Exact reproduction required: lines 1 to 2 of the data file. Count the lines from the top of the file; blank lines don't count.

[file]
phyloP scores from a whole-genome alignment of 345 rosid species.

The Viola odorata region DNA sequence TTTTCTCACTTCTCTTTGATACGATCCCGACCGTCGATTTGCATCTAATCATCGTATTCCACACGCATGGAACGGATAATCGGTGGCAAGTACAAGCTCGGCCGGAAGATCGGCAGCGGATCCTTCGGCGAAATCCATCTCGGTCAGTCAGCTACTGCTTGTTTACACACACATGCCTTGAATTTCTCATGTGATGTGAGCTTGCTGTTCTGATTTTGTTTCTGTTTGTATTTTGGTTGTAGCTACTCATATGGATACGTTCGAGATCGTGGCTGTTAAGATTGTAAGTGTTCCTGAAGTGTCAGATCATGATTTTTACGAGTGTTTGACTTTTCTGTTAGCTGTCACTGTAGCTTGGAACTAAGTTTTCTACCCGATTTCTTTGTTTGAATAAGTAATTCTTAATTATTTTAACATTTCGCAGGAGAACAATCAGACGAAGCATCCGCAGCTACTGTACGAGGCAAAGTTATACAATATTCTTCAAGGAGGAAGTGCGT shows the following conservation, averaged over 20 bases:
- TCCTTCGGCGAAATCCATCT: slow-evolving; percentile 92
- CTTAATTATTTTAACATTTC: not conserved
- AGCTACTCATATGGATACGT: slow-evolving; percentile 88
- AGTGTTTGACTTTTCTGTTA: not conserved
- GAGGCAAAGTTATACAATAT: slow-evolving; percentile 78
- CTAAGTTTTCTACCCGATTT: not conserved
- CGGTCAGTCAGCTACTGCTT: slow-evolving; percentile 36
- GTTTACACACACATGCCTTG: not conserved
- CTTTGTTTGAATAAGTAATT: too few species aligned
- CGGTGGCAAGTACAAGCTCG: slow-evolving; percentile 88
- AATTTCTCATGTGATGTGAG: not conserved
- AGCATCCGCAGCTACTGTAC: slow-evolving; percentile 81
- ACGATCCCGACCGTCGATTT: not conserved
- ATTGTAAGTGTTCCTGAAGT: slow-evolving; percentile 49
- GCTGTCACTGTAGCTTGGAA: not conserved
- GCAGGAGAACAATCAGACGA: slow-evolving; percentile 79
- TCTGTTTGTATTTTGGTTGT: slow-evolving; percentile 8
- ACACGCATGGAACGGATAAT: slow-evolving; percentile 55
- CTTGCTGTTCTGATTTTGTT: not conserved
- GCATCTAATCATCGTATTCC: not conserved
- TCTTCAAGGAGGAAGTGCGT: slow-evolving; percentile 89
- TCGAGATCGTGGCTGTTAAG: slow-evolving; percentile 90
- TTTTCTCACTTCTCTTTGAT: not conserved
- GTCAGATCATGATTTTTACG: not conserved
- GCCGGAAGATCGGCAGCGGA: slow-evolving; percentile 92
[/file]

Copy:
phyloP scores from a whole-genome alignment of 345 rosid species.

The Viola odorata region DNA sequence TTTTCTCACTTCTCTTTGATACGATCCCGACCGTCGATTTGCATCTAATCATCGTATTCCACACGCATGGAACGGATAATCGGTGGCAAGTACAAGCTCGGCCGGAAGATCGGCAGCGGATCCTTCGGCGAAATCCATCTCGGTCAGTCAGCTACTGCTTGTTTACACACACATGCCTTGAATTTCTCATGTGATGTGAGCTTGCTGTTCTGATTTTGTTTCTGTTTGTATTTTGGTTGTAGCTACTCATATGGATACGTTCGAGATCGTGGCTGTTAAGATTGTAAGTGTTCCTGAAGTGTCAGATCATGATTTTTACGAGTGTTTGACTTTTCTGTTAGCTGTCACTGTAGCTTGGAACTAAGTTTTCTACCCGATTTCTTTGTTTGAATAAGTAATTCTTAATTATTTTAACATTTCGCAGGAGAACAATCAGACGAAGCATCCGCAGCTACTGTACGAGGCAAAGTTATACAATATTCTTCAAGGAGGAAGTGCGT shows the following conservation, averaged over 20 bases: